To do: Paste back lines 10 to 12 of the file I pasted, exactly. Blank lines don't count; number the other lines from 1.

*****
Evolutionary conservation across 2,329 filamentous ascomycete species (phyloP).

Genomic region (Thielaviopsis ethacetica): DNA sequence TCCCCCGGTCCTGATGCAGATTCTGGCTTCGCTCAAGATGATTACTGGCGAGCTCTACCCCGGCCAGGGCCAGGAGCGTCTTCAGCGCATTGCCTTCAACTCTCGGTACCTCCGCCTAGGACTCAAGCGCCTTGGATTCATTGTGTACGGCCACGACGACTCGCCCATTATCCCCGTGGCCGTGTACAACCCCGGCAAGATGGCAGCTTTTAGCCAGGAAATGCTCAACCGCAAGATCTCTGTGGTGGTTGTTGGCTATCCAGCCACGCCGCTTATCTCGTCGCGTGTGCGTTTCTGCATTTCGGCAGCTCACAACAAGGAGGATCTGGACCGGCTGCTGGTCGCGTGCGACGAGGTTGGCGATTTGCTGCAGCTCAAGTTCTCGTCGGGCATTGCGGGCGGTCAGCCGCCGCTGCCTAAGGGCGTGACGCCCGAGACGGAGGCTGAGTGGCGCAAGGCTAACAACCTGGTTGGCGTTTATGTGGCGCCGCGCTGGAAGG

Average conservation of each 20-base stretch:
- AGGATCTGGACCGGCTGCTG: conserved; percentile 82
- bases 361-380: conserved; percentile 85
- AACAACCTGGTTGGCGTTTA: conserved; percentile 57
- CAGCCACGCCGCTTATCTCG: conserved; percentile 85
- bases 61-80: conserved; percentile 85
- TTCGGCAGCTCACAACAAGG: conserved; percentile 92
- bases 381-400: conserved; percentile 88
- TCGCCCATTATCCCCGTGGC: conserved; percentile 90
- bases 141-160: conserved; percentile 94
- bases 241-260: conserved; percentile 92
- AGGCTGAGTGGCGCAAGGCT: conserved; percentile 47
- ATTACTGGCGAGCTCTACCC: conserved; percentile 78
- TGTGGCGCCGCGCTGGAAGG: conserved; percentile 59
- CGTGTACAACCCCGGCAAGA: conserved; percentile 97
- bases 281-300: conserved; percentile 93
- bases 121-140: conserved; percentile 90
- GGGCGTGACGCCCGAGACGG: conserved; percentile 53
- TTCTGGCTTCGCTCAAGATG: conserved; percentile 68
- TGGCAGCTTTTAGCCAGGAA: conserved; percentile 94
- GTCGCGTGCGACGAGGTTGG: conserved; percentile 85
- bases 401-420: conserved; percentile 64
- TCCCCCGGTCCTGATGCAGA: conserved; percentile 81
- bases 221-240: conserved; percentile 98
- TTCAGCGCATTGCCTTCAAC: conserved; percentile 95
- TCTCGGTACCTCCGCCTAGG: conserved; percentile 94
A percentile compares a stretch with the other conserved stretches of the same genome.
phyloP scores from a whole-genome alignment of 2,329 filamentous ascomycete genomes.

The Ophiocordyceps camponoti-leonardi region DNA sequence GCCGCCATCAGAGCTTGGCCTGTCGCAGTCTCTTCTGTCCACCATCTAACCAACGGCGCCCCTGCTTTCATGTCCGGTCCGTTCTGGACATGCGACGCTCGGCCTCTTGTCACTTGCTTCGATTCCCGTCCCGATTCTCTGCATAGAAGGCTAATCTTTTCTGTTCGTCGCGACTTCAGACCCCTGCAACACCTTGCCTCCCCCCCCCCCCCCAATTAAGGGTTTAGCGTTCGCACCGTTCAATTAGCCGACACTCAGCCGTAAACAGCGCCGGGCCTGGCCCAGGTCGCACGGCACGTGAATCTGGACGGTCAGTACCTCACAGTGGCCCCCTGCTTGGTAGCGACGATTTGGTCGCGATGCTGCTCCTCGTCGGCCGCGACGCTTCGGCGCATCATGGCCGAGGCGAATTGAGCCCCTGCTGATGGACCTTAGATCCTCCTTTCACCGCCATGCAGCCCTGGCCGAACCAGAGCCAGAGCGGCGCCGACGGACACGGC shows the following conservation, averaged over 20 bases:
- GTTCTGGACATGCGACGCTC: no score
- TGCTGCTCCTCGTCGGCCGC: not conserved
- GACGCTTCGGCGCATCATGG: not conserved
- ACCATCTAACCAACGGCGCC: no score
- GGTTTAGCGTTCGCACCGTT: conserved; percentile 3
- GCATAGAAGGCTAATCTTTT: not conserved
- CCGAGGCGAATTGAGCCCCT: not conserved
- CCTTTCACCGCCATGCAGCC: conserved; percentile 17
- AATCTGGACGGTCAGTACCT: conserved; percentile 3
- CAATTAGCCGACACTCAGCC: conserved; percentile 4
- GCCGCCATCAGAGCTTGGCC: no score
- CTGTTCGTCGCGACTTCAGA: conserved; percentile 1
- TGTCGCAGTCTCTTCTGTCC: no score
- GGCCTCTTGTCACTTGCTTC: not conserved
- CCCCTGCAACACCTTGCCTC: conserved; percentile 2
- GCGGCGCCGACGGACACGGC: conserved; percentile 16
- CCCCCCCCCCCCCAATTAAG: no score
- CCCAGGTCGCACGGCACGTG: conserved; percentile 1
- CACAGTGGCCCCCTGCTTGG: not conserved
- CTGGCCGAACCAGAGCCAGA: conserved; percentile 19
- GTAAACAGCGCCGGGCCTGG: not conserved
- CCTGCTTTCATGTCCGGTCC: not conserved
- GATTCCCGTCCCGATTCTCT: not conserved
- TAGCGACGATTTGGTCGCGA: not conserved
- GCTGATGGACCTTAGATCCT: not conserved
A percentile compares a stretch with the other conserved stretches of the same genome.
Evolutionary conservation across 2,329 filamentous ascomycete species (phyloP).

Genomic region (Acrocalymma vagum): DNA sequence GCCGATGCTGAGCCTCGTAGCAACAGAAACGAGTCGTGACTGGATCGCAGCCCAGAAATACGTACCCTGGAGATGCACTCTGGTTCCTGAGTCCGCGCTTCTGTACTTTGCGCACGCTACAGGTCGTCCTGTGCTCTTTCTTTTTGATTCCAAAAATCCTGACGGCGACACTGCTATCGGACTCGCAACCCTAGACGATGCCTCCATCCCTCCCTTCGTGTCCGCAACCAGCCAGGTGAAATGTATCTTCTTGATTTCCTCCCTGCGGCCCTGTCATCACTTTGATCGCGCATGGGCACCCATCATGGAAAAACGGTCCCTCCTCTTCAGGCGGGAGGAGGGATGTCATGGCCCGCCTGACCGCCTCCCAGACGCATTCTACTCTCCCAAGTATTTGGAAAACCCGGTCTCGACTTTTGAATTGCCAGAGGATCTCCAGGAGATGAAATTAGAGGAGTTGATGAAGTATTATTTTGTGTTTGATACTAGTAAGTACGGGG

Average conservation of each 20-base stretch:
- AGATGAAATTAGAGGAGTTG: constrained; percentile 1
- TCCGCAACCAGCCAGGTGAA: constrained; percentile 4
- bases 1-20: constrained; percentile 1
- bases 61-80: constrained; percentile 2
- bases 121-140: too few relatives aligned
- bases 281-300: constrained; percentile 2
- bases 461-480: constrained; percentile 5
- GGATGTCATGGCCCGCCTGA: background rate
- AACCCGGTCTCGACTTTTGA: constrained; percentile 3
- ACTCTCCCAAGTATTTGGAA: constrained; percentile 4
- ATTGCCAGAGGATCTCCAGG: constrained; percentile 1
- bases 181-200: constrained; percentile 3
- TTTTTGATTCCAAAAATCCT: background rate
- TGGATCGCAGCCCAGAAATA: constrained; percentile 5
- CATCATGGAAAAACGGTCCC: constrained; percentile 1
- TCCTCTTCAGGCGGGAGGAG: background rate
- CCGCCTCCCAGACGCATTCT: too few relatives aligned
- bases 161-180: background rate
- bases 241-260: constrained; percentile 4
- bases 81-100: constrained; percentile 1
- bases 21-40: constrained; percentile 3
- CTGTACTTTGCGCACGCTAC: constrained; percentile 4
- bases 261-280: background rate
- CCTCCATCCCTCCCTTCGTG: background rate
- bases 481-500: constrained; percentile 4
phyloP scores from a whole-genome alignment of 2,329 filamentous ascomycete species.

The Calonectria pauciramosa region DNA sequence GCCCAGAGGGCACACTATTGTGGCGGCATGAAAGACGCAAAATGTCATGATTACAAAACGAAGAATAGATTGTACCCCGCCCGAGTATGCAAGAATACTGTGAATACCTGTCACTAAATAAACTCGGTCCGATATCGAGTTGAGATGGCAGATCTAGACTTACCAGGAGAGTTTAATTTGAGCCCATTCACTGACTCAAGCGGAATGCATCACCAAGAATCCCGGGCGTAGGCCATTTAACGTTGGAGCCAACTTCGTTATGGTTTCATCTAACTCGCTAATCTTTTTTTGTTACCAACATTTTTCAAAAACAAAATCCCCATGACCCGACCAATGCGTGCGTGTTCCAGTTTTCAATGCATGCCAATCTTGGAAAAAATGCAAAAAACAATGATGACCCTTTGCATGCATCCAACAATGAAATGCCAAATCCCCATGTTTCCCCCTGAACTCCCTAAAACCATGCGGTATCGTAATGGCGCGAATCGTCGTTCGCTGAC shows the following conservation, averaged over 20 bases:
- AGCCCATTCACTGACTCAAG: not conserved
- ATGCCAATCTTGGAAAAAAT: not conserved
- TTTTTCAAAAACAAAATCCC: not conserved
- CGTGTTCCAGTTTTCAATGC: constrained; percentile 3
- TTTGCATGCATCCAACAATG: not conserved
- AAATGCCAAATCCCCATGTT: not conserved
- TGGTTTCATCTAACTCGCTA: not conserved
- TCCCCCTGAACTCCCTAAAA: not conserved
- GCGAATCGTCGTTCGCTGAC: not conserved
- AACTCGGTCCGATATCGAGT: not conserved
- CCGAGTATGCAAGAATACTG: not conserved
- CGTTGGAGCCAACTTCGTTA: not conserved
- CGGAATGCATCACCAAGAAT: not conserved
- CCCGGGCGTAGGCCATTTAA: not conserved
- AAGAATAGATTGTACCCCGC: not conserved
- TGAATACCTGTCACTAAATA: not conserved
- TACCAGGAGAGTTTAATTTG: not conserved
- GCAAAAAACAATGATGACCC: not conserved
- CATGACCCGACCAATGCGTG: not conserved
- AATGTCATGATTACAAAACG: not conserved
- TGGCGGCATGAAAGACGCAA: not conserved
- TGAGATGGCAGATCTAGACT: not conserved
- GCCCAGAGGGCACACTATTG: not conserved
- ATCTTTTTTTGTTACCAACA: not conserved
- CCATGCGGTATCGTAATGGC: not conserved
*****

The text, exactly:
- bases 381-400: conserved; percentile 88
- TCGCCCATTATCCCCGTGGC: conserved; percentile 90
- bases 141-160: conserved; percentile 94